MUMBAI/NEW DELHI: Wadia Group-controlled budget airline GoAir has revived plans for an initial public offering and is looking to hire advisors for the same, two people aware of the matter said.
“GoAir has recently invited investment banks and lawyers to pitch for the mandate for managing the initial public offering (IPO) of the company," said one of the persons mentioned above, both of whom requested anonymity.
“The process is currently ongoing and the airline is yet to formally appoint the advisers for the process," added the second person.
A GoAir spokesperson said that the company does not comment on speculation.
The budget airline has weighed the idea of public offering several times before, the last being in 2017.
Earlier on Thursday, Moneycontrol.com reported that GoAir was planning to raise up to ₹2,000 crore through a public offering.
The plans come at a time when India’s domestic air passenger traffic is expected to grow in the low single digits in 2019-20.
Passenger traffic has slowed down from several years of double-digit growth, mainly because of a capacity shortage caused by the grounding of Jet Airways (India) Ltd.
Separately, GoAir said in a statement that it will add at least one aircraft to its fleet every month. The airline recently inducted its fiftieth aircraft.
GoAir currently operates 270 daily flights connecting 24 domestic and four international destinations.
It will now start flights to four new international destinations, said managing director Jeh Wadia.
GoAir, which carried 1.35 million passengers in May, also said that it is on course to touch the 100 million passenger mark in the next two years.
GoAir has carried about 72 million passengers since its inception in 2005.
The Mumbai-based airline had 11.1% market share in May, according to data from the aviation regulator Directorate General of Civil Aviation (DGCA).
The airline has recently seen an exodus of senior executives.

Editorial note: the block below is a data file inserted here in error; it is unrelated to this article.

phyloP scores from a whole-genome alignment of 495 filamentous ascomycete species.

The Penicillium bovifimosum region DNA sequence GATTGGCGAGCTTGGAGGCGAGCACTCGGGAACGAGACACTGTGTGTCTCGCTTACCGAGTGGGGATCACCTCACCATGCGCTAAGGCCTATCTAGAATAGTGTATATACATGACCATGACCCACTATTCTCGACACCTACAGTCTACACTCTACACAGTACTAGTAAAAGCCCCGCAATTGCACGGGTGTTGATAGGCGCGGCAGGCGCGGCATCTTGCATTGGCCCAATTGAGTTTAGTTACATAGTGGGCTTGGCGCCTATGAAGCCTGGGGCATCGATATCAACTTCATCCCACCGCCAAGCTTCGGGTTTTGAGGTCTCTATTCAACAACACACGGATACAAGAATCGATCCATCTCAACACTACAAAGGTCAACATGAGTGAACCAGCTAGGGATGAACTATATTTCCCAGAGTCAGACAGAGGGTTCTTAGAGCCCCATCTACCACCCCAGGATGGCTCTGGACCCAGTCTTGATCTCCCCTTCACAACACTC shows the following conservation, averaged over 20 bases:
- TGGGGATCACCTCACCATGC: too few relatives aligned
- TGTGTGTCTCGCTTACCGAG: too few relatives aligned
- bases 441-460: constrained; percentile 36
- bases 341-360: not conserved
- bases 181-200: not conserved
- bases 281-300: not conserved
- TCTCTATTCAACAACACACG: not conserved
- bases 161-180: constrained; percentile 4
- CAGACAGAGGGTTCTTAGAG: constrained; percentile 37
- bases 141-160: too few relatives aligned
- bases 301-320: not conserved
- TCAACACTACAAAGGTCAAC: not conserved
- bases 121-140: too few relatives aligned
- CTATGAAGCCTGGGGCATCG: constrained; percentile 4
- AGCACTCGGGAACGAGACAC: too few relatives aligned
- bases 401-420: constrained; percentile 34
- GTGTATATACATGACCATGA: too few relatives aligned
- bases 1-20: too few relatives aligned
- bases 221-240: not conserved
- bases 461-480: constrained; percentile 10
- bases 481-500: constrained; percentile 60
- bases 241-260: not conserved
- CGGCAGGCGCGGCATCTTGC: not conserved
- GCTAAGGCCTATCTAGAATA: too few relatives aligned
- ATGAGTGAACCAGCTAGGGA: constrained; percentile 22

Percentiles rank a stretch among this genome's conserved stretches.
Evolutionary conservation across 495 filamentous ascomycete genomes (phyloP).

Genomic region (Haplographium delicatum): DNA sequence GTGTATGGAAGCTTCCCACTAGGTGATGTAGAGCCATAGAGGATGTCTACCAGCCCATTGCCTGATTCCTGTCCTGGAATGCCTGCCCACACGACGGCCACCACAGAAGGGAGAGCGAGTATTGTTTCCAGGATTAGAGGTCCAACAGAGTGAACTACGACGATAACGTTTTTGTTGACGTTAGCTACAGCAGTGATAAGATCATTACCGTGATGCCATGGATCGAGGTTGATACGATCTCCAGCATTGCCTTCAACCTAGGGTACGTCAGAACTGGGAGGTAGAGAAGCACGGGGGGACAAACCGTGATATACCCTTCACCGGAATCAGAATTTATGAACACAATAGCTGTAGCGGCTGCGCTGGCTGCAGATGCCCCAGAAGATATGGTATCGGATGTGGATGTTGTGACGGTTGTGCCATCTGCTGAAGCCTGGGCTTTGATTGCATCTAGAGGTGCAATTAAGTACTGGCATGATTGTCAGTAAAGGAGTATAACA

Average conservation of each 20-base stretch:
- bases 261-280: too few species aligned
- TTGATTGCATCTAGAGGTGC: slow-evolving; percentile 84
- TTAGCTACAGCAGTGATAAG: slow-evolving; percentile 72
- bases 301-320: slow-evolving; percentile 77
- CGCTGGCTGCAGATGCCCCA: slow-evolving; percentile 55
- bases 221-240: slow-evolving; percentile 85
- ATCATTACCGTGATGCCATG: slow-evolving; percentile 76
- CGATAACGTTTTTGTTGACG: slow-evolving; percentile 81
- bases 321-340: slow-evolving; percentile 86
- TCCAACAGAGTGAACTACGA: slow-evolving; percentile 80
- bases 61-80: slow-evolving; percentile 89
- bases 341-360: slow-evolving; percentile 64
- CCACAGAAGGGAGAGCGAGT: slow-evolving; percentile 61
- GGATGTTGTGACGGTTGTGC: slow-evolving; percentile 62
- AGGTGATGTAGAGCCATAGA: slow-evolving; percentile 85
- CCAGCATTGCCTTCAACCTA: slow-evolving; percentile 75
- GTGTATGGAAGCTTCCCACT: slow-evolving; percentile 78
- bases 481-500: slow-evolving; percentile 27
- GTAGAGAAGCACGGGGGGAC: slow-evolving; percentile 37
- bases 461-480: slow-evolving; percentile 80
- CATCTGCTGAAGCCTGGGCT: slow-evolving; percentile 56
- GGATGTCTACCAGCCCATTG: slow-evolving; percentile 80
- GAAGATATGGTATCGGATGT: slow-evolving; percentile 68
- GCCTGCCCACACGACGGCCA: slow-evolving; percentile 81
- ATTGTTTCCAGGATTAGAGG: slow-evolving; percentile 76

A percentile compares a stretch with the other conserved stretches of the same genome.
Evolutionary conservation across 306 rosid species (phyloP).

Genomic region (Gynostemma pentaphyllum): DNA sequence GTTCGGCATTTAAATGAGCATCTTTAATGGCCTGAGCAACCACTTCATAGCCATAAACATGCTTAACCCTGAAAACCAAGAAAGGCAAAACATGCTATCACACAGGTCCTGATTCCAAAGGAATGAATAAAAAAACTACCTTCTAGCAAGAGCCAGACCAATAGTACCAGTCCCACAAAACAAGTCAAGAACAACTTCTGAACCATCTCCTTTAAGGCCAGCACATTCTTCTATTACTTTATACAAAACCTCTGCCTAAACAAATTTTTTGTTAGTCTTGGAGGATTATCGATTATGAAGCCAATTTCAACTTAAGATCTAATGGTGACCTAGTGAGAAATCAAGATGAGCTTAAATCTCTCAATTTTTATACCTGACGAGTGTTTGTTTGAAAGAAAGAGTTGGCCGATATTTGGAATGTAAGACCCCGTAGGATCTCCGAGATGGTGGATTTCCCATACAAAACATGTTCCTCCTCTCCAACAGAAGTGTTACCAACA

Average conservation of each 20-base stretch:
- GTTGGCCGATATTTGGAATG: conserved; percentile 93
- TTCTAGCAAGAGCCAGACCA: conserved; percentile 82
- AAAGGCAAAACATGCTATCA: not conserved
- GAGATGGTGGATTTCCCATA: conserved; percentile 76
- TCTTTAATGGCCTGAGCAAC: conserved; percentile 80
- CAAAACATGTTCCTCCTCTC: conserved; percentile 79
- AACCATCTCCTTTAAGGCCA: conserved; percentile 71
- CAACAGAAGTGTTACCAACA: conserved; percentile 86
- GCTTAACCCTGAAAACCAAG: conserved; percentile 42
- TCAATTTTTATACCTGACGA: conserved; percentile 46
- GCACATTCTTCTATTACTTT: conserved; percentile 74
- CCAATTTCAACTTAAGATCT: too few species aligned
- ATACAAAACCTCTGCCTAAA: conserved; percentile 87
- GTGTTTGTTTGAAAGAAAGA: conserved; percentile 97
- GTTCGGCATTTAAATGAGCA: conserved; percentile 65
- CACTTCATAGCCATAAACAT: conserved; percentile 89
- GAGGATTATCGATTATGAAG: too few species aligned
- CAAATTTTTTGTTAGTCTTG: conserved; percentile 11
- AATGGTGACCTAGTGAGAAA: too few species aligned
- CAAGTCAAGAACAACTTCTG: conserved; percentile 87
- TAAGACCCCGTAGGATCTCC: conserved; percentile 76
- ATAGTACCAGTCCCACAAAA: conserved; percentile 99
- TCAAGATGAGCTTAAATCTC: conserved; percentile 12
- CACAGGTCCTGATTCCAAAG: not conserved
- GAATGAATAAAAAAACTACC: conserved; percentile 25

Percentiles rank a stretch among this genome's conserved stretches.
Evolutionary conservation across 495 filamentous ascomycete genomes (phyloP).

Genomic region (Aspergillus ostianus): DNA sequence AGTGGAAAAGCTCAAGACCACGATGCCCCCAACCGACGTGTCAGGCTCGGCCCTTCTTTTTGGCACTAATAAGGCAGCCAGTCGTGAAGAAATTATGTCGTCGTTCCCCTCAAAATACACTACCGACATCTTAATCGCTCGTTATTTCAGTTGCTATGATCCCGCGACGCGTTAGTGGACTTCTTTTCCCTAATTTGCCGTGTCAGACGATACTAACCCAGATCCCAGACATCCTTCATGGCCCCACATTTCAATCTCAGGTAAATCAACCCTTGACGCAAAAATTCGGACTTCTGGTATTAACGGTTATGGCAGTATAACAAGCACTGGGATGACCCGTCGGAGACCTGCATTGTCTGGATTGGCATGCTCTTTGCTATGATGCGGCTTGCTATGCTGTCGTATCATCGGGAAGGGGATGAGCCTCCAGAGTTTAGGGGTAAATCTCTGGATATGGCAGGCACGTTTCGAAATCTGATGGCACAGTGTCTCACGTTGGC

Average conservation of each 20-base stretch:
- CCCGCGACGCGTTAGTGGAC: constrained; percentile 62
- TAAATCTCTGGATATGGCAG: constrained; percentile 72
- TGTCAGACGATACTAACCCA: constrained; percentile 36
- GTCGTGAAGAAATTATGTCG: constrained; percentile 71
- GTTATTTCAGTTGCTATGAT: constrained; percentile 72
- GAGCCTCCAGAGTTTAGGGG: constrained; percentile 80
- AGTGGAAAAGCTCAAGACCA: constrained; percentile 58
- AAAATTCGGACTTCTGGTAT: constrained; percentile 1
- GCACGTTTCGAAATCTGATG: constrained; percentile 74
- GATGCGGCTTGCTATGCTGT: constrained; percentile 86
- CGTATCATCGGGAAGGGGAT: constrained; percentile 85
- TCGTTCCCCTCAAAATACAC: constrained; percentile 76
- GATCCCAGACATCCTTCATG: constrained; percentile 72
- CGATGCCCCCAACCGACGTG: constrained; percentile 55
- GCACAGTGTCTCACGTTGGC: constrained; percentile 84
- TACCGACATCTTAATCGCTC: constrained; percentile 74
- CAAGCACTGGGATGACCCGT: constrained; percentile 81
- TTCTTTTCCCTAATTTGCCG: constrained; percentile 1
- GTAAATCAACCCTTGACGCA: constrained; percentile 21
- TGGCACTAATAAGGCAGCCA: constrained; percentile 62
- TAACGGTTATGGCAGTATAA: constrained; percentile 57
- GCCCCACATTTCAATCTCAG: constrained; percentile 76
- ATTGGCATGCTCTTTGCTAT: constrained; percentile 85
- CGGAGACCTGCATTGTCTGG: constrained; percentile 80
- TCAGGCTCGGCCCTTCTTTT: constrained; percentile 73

As many as 15 senior management personnel, including its chief executive, chief operating officer and chief commercial officer have left in a span of nine months beginning last July.
GoAir’s chief executive officer Cornelis Vrieswijk had resigned in February within nine months of taking up the position, citing personal matters.
The airline has also grappled with issues with Pratt & Whitney engines on its Airbus SE’s A320neo aircraft during the past year.
GoAir placed an order for 72 Airbus A320neo aircraft in 2011, before signing a memorandum of understanding with Airbus for another 72 Airbus A320neo in 2016, taking the total order to 144 aircraft.
However, induction of the aircraft has been delayed due to several issues, including the engine snags on the Pratt & Whitney engines that power the A320neo planes.
“In 2016, we looked at an aggressive business strategy and took a long call on India’s economic growth as well as the crucial role that GoAir has to play within the aviation sector. That year, we doubled our Airbus A320 aircraft order to 144 with a clear vision of accelerating growth and at the same time staying profitable," Wadia said.
“Those goals continue to be our guiding principle from a business perspective," he said.